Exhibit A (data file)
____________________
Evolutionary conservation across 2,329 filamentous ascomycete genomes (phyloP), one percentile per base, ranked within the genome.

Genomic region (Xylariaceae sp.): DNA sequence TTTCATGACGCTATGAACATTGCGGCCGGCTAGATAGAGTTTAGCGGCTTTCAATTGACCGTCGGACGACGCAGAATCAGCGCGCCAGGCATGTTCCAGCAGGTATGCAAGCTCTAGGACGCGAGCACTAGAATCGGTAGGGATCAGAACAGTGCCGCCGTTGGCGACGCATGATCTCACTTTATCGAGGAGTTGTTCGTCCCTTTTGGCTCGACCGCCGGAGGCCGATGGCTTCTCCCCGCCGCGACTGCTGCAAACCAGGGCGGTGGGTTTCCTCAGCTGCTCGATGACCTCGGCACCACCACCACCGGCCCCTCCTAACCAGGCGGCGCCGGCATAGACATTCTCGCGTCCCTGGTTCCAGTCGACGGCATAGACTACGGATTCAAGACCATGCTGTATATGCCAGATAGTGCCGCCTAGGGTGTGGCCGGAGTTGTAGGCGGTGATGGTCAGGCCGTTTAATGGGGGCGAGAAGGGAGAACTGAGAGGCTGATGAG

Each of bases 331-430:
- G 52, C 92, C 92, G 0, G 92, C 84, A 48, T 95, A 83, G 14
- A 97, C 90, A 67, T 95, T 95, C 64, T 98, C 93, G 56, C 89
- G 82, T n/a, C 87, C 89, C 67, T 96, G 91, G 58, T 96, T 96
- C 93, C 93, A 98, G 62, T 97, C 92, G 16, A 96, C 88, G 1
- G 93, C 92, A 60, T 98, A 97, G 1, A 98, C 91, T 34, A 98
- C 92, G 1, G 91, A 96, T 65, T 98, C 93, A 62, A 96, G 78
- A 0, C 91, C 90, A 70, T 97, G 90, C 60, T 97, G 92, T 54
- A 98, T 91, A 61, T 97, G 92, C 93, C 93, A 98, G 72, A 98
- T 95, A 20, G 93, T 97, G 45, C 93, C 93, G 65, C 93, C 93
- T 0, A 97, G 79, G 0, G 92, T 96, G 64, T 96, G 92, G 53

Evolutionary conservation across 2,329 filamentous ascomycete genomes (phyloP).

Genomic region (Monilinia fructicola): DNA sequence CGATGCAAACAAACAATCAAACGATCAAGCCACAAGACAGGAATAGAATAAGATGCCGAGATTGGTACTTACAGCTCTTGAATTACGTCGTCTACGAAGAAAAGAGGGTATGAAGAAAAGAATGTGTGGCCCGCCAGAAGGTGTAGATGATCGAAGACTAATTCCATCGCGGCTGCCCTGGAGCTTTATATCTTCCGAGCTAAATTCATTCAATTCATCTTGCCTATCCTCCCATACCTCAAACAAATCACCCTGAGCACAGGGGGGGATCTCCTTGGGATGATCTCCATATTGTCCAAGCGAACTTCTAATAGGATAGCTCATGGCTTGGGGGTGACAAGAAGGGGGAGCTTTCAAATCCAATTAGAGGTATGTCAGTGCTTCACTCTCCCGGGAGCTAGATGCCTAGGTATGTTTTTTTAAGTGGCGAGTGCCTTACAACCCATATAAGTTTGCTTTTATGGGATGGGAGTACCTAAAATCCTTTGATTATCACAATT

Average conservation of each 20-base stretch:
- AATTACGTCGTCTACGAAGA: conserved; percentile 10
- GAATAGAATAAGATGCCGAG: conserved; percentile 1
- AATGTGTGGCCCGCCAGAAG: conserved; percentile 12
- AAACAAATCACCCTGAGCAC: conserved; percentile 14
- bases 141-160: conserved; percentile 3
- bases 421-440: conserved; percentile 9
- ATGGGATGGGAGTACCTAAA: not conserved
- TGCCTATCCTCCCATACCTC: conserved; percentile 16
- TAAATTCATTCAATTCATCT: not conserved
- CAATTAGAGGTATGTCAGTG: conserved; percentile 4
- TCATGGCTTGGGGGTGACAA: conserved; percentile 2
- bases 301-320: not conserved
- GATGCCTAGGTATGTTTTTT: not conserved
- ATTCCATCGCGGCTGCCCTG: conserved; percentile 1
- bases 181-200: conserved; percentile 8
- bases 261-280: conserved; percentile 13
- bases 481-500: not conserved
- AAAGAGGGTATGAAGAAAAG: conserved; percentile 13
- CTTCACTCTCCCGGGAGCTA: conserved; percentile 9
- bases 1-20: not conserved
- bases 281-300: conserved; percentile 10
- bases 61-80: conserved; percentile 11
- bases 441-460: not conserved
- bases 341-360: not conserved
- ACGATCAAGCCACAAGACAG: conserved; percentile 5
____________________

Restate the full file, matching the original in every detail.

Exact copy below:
Evolutionary conservation across 2,329 filamentous ascomycete genomes (phyloP), one percentile per base, ranked within the genome.

Genomic region (Xylariaceae sp.): DNA sequence TTTCATGACGCTATGAACATTGCGGCCGGCTAGATAGAGTTTAGCGGCTTTCAATTGACCGTCGGACGACGCAGAATCAGCGCGCCAGGCATGTTCCAGCAGGTATGCAAGCTCTAGGACGCGAGCACTAGAATCGGTAGGGATCAGAACAGTGCCGCCGTTGGCGACGCATGATCTCACTTTATCGAGGAGTTGTTCGTCCCTTTTGGCTCGACCGCCGGAGGCCGATGGCTTCTCCCCGCCGCGACTGCTGCAAACCAGGGCGGTGGGTTTCCTCAGCTGCTCGATGACCTCGGCACCACCACCACCGGCCCCTCCTAACCAGGCGGCGCCGGCATAGACATTCTCGCGTCCCTGGTTCCAGTCGACGGCATAGACTACGGATTCAAGACCATGCTGTATATGCCAGATAGTGCCGCCTAGGGTGTGGCCGGAGTTGTAGGCGGTGATGGTCAGGCCGTTTAATGGGGGCGAGAAGGGAGAACTGAGAGGCTGATGAG

Each of bases 331-430:
- G 52, C 92, C 92, G 0, G 92, C 84, A 48, T 95, A 83, G 14
- A 97, C 90, A 67, T 95, T 95, C 64, T 98, C 93, G 56, C 89
- G 82, T n/a, C 87, C 89, C 67, T 96, G 91, G 58, T 96, T 96
- C 93, C 93, A 98, G 62, T 97, C 92, G 16, A 96, C 88, G 1
- G 93, C 92, A 60, T 98, A 97, G 1, A 98, C 91, T 34, A 98
- C 92, G 1, G 91, A 96, T 65, T 98, C 93, A 62, A 96, G 78
- A 0, C 91, C 90, A 70, T 97, G 90, C 60, T 97, G 92, T 54
- A 98, T 91, A 61, T 97, G 92, C 93, C 93, A 98, G 72, A 98
- T 95, A 20, G 93, T 97, G 45, C 93, C 93, G 65, C 93, C 93
- T 0, A 97, G 79, G 0, G 92, T 96, G 64, T 96, G 92, G 53

Evolutionary conservation across 2,329 filamentous ascomycete genomes (phyloP).

Genomic region (Monilinia fructicola): DNA sequence CGATGCAAACAAACAATCAAACGATCAAGCCACAAGACAGGAATAGAATAAGATGCCGAGATTGGTACTTACAGCTCTTGAATTACGTCGTCTACGAAGAAAAGAGGGTATGAAGAAAAGAATGTGTGGCCCGCCAGAAGGTGTAGATGATCGAAGACTAATTCCATCGCGGCTGCCCTGGAGCTTTATATCTTCCGAGCTAAATTCATTCAATTCATCTTGCCTATCCTCCCATACCTCAAACAAATCACCCTGAGCACAGGGGGGGATCTCCTTGGGATGATCTCCATATTGTCCAAGCGAACTTCTAATAGGATAGCTCATGGCTTGGGGGTGACAAGAAGGGGGAGCTTTCAAATCCAATTAGAGGTATGTCAGTGCTTCACTCTCCCGGGAGCTAGATGCCTAGGTATGTTTTTTTAAGTGGCGAGTGCCTTACAACCCATATAAGTTTGCTTTTATGGGATGGGAGTACCTAAAATCCTTTGATTATCACAATT

Average conservation of each 20-base stretch:
- AATTACGTCGTCTACGAAGA: conserved; percentile 10
- GAATAGAATAAGATGCCGAG: conserved; percentile 1
- AATGTGTGGCCCGCCAGAAG: conserved; percentile 12
- AAACAAATCACCCTGAGCAC: conserved; percentile 14
- bases 141-160: conserved; percentile 3
- bases 421-440: conserved; percentile 9
- ATGGGATGGGAGTACCTAAA: not conserved
- TGCCTATCCTCCCATACCTC: conserved; percentile 16
- TAAATTCATTCAATTCATCT: not conserved
- CAATTAGAGGTATGTCAGTG: conserved; percentile 4
- TCATGGCTTGGGGGTGACAA: conserved; percentile 2
- bases 301-320: not conserved
- GATGCCTAGGTATGTTTTTT: not conserved
- ATTCCATCGCGGCTGCCCTG: conserved; percentile 1
- bases 181-200: conserved; percentile 8
- bases 261-280: conserved; percentile 13
- bases 481-500: not conserved
- AAAGAGGGTATGAAGAAAAG: conserved; percentile 13
- CTTCACTCTCCCGGGAGCTA: conserved; percentile 9
- bases 1-20: not conserved
- bases 281-300: conserved; percentile 10
- bases 61-80: conserved; percentile 11
- bases 441-460: not conserved
- bases 341-360: not conserved
- ACGATCAAGCCACAAGACAG: conserved; percentile 5